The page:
Everyone has had mixed feelings with Martial Arts organizations. And many rail that they are all out for money, control, power and or ego. And honestly some may well be, but there are always more sides to consider even in an organization.
So lets dissect this first and then we can get it back to its relevance to Kyusho the reason we are here in the first place.
It starts as someone had an idea or innovation or better way of working with a body of knowledge that appealed to others. People join because they want that information or want to be associated with the groups innovation and growth.
At various stages many then choose to leave stating all those negative traits listed above. But here is something to consider before condemning the idea and methods of the "Organization".
1. Is it really the costs (as it did not seem to stop the individual from joining knowing those same costs)? Or is it actually that they did not use the membership correctly and to their advantage and now it seems that the idea is not good as they observe others achieving what they could not. It is always easier to blame others than it is to admit they were doing something out of the scope of that organized group?
2. Control is another reason people sometimes use to move away from a group. Yes of course some leadership can be overbearing, but could it also be the individuals lack of initiative to climb the stated stack of requirements in the bylaws of that group they once accepted? Again it is easier to claim that leadership that did climb through those same criteria are trying to keep the individual back or control people. And quite honestly it was the control that all leaders use that actually helps individuals not chase around in circles as opposed to finding the path.
3. Power, this is often claimed as reason why an individual leaves a group also. They feel as if those with more experience or information or skill are trying to tell them what to do instead of realizing it perhaps as just guidance to correctly move in accordance to their agreement and with the general populace of a group. Yes of course some can act out if alignment with the rules or methods of an organization and try to use that power to control or bully others. But instead of understanding that any organization has contingencies against such abuse (necessary for orderly and correct conduct), the individual instead takes the easier route of quitting. Is this the problem with the group or the individual?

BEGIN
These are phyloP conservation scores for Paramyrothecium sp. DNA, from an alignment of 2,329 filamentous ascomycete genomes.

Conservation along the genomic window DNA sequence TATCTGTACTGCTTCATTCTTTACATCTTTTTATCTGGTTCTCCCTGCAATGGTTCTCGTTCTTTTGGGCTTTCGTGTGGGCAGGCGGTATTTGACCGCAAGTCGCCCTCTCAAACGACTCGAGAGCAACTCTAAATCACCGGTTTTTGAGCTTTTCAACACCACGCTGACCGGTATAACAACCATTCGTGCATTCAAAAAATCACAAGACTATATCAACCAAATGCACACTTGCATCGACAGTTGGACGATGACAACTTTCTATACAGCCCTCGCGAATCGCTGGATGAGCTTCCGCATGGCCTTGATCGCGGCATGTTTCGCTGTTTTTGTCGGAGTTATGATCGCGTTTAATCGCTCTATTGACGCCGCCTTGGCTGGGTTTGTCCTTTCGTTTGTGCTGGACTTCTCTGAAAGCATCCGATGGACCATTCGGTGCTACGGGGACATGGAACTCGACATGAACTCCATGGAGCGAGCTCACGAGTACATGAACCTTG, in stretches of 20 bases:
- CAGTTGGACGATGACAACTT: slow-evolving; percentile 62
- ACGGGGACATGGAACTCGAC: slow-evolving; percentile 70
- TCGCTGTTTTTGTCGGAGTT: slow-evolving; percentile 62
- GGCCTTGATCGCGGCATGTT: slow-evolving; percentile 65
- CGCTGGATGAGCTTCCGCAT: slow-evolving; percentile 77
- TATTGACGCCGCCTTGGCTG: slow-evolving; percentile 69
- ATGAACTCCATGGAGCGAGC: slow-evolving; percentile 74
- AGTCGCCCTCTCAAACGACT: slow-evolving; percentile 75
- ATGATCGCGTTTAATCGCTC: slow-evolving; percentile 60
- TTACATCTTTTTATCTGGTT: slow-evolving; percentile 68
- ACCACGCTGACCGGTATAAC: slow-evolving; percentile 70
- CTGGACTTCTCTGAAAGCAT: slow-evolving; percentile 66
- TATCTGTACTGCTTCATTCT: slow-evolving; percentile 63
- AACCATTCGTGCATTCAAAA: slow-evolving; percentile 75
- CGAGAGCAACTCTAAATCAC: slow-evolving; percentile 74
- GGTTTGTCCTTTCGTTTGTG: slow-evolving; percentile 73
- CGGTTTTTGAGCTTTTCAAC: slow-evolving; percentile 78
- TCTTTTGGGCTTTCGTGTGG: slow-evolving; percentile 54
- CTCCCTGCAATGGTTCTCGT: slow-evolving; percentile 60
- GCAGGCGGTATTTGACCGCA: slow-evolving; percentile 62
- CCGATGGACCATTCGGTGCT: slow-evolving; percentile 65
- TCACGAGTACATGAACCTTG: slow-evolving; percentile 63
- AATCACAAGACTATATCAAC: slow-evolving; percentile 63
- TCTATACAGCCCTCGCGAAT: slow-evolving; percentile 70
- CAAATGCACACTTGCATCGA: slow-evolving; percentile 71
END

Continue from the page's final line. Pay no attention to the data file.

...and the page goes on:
4. Ahh Ego! The conundrum of the Martial Arts. Most get in the arts to build themselves and their confidence (ego), some even overshoot the mark and develop a huge ego. But what about all those that leave a group with their methods and start their own organization? Is it because they had a better way or innovation, or was it to satisfy their own ego to bypass all their perceived issues they could not adhere to due to their own ego? Could they not stand not being the leader, or accomplish the set goals or criteria set forth in the organization that they once thought was reasonable and worthy of accomplishing?
So again there are many sides to look at any point from, but to condemn all outright is a bit extreme and uneducated. A group or "Organization" can only grow when many accept the ways and criteria set forth in their bylaws.
An organization does have great advantages for individuals.
1. First a standard. How do you measure your personal growth when you are a single entity. It is a far better and more accurate measure of success to have set goals and standards as set and achieved by thousand as opposed to self. An organization offers just that.
2. A reason or ultimate mission. An individual can do great things, but if that individual can share those great things and then help others achieve the same, that greatness will exponentially benefit even more. That group will become organized and achieved greater worth for all.
3. Satisfaction. What is more satisfying, helping just yourself or others? And what is better, helping others or helping others help yet more... An organization has this trait as its foundation is what all civilized people crave.
4. Rules. Yes by ourselves we can of course find success. But without discipline it will take far longer if at all to accomplish. But if we want to get past self and help others there needs to be a set if rules to guide everyone more efficiently as well as guarantee that everyone is afforded the same opportunity no matter when they join.
Now all of this is intricately involved in the proliferation of Kyusho globally. Kyusho was and in many places, remains more of a self interest. However there is a definitive need for an organized group of people committed to the ideals stated above. If for no other reason than to illustrate there are those out for themselves and those out for the betterment of all.
And yes there needs to be a leader that envisioned the mission and that keeps the organization functioning as envisioned. That person must be one that maintains the strict adherence to agreed upon structure and innovation of the whole group. If this innovation ( not just taking the original idea and making personal adaptions, outright copying or bastardization of the intellectual property), does not keep evolving to the advancement of the original ideal as opposed to tangent or unaligned methodology... Then it will just end up chasing its members in a circle.
Without organization society would not evolve, just a continuum of self serving with limited worth.